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Number One Issue for Technical Writers Today: Keeping Pace with Rapidly Evolving Technology

by Tom Johnson on Mar 1, 2007
categories: general

From our virtual chat, we decided that the most significant issue technical communicators face today is keeping pace with rapidly evolving technology. Here are a few quotes from the chat:

  • "For me it's keeping up with the right technology and fighting to increase productivity without making our jobs horrid."
  • "I have trouble keeping up with the rapid pace of innovation in the IT world and the many ways to deliver content."
  • "Part of the problem about keeping pace with technology is that we often work under tight deadlines. B. mentioned the budget cuts and overtime. So at the end of the day, to learn new tools and technology, it's often on your own time."
  • "I agree and I'm willing to learn about new tools and technology. The question is, where to start, what's the right thing to get into? What do I recommend that the company invest in?"
  • "Another problem with keeping pace with technology is the sheer variety of languages, systems, tools, concepts, etc. There is so much to know. One can't know it all. But I think we have to be savvy enough to learn what we need to know at the moment we need it."
  • "The most significant challenges and changes have been the budgets have been slashed for projects/training/user communication in general. No time/budget/interest in keeping me trained in my field. That is my biggest challenge right now. Years ago, I was regularly sent by FPC to conferences/semi nars. Now it's a rare event."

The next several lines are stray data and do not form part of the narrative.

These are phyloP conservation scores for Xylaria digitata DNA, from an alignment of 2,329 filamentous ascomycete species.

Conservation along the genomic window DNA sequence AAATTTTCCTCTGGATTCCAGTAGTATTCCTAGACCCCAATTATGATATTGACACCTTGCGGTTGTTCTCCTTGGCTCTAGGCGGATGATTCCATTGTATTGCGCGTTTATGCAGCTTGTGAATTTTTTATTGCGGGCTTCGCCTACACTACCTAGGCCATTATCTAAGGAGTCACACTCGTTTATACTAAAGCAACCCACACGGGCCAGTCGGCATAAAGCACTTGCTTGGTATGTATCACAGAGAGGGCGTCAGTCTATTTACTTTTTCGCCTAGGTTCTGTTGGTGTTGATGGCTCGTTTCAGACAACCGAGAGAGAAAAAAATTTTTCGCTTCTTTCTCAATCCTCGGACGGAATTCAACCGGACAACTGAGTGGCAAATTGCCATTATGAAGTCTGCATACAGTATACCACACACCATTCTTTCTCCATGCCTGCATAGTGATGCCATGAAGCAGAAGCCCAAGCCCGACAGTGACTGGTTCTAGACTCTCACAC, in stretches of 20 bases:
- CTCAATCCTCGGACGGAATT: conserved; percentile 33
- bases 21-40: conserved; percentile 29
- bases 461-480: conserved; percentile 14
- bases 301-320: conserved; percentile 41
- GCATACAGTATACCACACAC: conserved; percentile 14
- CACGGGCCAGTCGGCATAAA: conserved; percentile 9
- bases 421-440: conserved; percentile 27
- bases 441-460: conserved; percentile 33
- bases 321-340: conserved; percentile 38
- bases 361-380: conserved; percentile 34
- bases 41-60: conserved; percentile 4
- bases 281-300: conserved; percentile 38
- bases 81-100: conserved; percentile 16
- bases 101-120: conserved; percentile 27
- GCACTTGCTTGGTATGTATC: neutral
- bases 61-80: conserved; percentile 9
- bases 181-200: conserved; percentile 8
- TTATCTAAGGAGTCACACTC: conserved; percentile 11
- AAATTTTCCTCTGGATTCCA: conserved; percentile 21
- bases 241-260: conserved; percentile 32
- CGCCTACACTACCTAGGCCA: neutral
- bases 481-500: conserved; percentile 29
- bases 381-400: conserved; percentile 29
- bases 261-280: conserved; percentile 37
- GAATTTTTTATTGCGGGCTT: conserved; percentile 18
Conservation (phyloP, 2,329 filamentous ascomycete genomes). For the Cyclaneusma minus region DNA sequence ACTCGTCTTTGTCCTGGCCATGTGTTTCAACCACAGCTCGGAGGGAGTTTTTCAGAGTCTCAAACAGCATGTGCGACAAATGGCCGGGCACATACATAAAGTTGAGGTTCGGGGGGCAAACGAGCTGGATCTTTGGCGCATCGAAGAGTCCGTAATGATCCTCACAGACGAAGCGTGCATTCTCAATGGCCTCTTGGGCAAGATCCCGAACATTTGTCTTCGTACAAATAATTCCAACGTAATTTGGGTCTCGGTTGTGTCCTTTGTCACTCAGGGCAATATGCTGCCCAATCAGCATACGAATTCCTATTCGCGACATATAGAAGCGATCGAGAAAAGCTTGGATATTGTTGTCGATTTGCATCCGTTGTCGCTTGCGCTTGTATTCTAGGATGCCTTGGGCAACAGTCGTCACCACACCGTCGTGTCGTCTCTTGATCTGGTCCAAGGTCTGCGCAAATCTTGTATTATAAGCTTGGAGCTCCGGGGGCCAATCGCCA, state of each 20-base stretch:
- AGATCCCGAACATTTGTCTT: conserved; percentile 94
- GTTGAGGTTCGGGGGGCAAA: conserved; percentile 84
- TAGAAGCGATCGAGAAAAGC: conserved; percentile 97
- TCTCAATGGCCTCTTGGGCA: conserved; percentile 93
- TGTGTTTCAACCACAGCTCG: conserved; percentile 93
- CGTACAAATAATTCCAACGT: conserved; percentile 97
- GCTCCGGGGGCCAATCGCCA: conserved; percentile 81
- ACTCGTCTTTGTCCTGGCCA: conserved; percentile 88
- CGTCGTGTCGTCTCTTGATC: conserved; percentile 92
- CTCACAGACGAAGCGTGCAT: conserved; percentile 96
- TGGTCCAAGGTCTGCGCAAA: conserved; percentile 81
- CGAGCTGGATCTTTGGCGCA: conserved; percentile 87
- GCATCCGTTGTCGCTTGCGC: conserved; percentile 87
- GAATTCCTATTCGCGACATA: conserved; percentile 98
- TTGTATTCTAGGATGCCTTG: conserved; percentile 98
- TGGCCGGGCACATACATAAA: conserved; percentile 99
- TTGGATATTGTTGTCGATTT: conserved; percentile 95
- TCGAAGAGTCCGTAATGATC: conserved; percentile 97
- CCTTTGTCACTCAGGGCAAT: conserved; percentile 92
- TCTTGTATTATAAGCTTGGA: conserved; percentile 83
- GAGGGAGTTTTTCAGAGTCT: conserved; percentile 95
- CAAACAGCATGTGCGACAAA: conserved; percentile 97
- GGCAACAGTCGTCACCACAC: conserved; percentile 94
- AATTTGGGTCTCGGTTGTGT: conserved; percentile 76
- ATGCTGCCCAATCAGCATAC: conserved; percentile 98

I've been thinking about this question for a long time — what's the biggest issue for technical communicators today. I think the chat brought it out perfectly. There's a lot of technical knowledge to master, and the technologies are only expanding. The number of tools available has exploded. And yet technical communicators are often overworked, with multiple projects, tight deadlines, and little budgetary privilege to take technical courses and keep up.

I asked what tools the group would like to learn. The responses: Microsoft Project, AuthorIT, FrameMaker, HTML/XML, javascript to enable user interactions with content, DITA, XML, and wikis. But many aren't exactly sure what they should learn. Many still use RoboHelp and Word.

One participant commented, "In the end I think my best tool has been my analytical intellect and my ability to perform controlled tests."

Coincidentally, today I also listened to the DMN Communications podcast on "Becoming a Technical Tech Writer." Aaron and Scott explained that you have to know a lot of different programs, languages, and technologies to be a competent technical writer. And then they named quite a few technologies: Unix, Perl, XML, command-line, C++, DITA, PHP, and so on. I was pretty impressed. I didn't know they were so tech savvy, and it actually depressed me a bit because I wasn't as familiar with it all.

But they didn't mention .Net, and most of the programs at my work use the .NET. I may never need to know Unix to perform my job. In the end, it's not as if you just learn several languages or tools and you're all set. You have to be quick and intelligent enough to teach yourself the language or program that you're currently documenting. You have to be tech-savvy enough to learn quickly, to pick it up whatever it may be. What do you need to know? Learn that. Teach yourself tech. That is the real skill, because the technologies are constantly changing, and what you may need to know today will be outdated tomorrow. One project may require knowledge of X, and the next knowledge of Y. It's the ability to learn — and more importantly the love of learning — that will make you excel in the field of technical writing.

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